Back in August, we brought you news of a neat little Web app for Chrome called Transcribe. In a nutshell, Transcribe offers a simple browser-based text editor and audio player, with a handful of hot-keys to start, stop and alter the speed of audio – perfect for simple interview transcriptions.
While the free incarnation will likely be more than adequate for most people’s requirements, Transcribe has also been working on a Pro version for more serious users, and has been quietly adding a slew of features to this service over the past few months.
First up, the Pro version will likely only appeal to those who do a lot of transcribing. But if that is you, then you will likely find the upgrade of use, as it does bring convenience to the table.
In the free version, you can only transcribe a single audio file at a time and can’t save more than one document – which will be ample for many people. But with the Pro version, you can upload multiple audio files and transcribe them in parallel, shifting between files as and when required. Interestingly, you can also export the documents as a .doc file, which probably saves you a few seconds copying/pasting.
But the big selling point with the Pro account is the cloud-based platform – you can access your audio from any computer. This could prove particularly useful for small newsrooms who share transcribing responsibilities across the board. And in conjunction with the Transcribe Pro iOS app, it could really come into its own.
The iOS app was quietly rolled out in November, and it lets you record audio (lectures, interviews and so on) on your iPhone and upload them automatically to your Transcribe Pro account. As things stand on the free version, you have to manually transfer the audio to your computer, so this makes things a little easier.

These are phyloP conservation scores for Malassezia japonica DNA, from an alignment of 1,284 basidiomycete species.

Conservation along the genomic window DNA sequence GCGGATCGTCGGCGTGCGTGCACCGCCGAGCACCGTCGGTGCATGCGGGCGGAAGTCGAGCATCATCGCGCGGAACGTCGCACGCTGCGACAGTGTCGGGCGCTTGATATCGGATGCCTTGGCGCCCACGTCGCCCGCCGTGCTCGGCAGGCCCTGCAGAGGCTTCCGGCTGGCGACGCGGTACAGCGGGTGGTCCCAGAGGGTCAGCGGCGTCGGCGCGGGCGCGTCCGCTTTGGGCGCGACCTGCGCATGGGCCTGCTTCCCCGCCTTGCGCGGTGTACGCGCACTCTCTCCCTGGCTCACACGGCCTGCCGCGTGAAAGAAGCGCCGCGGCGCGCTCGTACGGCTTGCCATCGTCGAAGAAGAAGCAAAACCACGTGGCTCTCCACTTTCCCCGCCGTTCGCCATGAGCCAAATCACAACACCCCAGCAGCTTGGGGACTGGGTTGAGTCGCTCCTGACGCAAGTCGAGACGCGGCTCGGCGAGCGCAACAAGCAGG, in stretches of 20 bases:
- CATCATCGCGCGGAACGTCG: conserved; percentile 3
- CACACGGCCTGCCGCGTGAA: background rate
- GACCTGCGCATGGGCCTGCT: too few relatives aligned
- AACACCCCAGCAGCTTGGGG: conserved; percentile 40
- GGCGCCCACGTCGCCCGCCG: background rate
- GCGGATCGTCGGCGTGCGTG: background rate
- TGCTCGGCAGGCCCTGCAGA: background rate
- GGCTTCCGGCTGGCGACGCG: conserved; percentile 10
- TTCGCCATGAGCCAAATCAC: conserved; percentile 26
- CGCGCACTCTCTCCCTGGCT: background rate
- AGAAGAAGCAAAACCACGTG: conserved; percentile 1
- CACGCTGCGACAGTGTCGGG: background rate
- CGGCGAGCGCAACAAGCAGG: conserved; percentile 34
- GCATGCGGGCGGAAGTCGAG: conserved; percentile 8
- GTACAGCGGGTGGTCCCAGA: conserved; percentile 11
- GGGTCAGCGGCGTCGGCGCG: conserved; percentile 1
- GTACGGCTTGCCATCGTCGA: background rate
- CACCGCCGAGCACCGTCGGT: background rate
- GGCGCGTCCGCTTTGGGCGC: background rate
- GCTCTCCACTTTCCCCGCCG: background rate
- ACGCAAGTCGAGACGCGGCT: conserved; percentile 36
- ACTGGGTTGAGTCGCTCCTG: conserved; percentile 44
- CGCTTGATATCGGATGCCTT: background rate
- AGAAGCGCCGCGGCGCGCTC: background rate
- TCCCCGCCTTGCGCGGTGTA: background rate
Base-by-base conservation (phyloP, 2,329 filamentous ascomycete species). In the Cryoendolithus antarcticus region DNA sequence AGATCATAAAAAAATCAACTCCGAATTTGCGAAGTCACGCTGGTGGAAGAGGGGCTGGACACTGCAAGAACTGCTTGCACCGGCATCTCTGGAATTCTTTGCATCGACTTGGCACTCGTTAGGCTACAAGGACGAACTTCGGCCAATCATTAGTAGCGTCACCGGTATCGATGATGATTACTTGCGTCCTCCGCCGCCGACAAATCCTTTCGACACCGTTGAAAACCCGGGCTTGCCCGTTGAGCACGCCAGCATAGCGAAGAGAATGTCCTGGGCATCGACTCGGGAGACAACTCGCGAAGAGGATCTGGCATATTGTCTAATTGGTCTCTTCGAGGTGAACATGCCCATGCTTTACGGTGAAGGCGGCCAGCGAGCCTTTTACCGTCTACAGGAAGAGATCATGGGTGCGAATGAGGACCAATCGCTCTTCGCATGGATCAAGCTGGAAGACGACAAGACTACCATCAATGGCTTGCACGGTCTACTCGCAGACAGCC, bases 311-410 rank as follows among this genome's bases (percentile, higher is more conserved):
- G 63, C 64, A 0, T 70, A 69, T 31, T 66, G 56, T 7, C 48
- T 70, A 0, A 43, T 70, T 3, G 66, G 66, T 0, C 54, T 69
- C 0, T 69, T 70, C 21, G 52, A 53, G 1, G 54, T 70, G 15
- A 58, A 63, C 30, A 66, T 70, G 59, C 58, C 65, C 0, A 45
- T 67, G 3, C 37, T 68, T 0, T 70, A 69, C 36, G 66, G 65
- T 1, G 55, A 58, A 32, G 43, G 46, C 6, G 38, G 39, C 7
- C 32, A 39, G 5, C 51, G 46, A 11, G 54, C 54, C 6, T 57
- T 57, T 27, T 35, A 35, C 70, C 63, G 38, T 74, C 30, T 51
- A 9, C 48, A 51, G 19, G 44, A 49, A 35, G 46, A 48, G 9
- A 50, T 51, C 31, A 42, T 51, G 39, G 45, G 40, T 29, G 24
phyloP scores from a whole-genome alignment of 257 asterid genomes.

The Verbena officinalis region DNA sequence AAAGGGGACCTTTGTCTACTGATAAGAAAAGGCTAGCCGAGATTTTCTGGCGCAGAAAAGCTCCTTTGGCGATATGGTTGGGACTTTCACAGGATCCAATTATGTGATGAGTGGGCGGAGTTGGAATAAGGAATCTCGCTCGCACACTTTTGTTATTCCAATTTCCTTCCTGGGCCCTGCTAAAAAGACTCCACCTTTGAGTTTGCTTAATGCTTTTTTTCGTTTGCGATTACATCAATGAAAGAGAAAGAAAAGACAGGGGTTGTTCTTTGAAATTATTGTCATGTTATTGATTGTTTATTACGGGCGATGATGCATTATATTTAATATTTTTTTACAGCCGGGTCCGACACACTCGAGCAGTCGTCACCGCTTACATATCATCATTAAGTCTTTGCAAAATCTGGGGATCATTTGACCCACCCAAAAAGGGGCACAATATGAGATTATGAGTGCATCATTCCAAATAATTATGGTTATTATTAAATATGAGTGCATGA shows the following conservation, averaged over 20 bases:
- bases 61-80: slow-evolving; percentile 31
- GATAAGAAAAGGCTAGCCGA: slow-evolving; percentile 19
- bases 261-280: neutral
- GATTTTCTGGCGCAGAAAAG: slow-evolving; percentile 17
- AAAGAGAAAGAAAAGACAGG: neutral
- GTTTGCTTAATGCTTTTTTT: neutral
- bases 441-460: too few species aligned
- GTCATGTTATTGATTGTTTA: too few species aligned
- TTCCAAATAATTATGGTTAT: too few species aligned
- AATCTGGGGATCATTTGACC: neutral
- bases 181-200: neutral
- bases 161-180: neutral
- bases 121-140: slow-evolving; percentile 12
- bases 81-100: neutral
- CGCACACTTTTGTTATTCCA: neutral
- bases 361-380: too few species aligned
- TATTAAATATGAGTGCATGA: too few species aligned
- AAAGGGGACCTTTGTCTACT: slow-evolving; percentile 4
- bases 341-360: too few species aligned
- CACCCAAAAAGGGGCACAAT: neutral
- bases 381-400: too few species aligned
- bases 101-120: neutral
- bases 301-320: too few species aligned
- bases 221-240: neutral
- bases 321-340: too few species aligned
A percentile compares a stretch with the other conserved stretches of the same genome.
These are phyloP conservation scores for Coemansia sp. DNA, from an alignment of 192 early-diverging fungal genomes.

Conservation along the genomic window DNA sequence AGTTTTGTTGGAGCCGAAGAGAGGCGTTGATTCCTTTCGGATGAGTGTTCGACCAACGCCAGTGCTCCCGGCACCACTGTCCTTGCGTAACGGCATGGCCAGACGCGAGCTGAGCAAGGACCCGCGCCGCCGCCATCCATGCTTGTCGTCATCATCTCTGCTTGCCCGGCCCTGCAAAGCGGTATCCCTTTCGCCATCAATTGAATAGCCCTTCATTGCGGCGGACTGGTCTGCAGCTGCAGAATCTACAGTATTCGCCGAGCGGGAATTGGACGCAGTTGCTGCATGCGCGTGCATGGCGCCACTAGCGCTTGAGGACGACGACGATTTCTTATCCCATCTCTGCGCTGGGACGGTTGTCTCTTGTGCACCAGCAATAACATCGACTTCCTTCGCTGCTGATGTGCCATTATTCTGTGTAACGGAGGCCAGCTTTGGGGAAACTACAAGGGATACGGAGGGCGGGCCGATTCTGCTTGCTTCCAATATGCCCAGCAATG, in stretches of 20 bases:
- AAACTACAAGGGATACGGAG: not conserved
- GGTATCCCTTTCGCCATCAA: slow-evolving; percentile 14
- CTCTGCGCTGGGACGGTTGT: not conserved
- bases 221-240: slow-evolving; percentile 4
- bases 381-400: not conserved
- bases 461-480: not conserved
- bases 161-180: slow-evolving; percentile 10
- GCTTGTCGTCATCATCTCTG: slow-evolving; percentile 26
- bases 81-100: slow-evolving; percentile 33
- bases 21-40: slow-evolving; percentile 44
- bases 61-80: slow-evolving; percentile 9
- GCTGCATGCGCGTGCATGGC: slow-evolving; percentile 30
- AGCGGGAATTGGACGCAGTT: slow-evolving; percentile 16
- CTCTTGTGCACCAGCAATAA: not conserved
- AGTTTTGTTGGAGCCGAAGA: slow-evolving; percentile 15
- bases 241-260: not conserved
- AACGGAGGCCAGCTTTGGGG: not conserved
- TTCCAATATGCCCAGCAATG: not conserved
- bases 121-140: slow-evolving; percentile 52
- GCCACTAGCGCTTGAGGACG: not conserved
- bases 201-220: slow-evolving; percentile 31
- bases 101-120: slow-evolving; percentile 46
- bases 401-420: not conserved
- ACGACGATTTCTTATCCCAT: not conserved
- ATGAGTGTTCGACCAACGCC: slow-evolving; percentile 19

Other features that may prove useful include waveform, which shows you where any long pauses are in an interview, thus letting you skip past these sections. Moreover, an additional hot-key (keyboard shortcut) is included for the Pro version, – (F6) will insert the time code [mm:ss] of the current audio position.
Another particularly neat feature for the Pro version is Templates, which let you set specific abbreviations to be automatically expanded as you type.
Throw into the mix support for multiple audio formats, including WMA, (the free version only accepts MP3 and WAV), rich text editing and support for Right-to-Left (RTL) languages, then Transcribe is really starting to open up to many more markets.
As noted already, the Pro version is really only for those who do a lot of transcribing, as it doesn’t come for free. The Solo plan will set you back $19/month, giving 8 hours of audio and a library of 20 documents, while the $29 Premium plan ups this to 14 hours and 30 documents. A pay-as-you-go tier was recently added too, costing $3 for each hour of audio, with up to ten documents.
All in all, Transcribe is really developing into a pretty comprehensive transcription tool for journalists and students, but there’s certainly scope for further improvements. For example, it would be interesting to see if Transcribe could be integrated with the likes of SoundCloud, for journalists who already have their audio-recording tool of choice. Or better still if it could integrate with Skype or a mobile phone itself, an interview could be saved directly to the Web account as it actually takes place. This would really take Transcribe to the next level.
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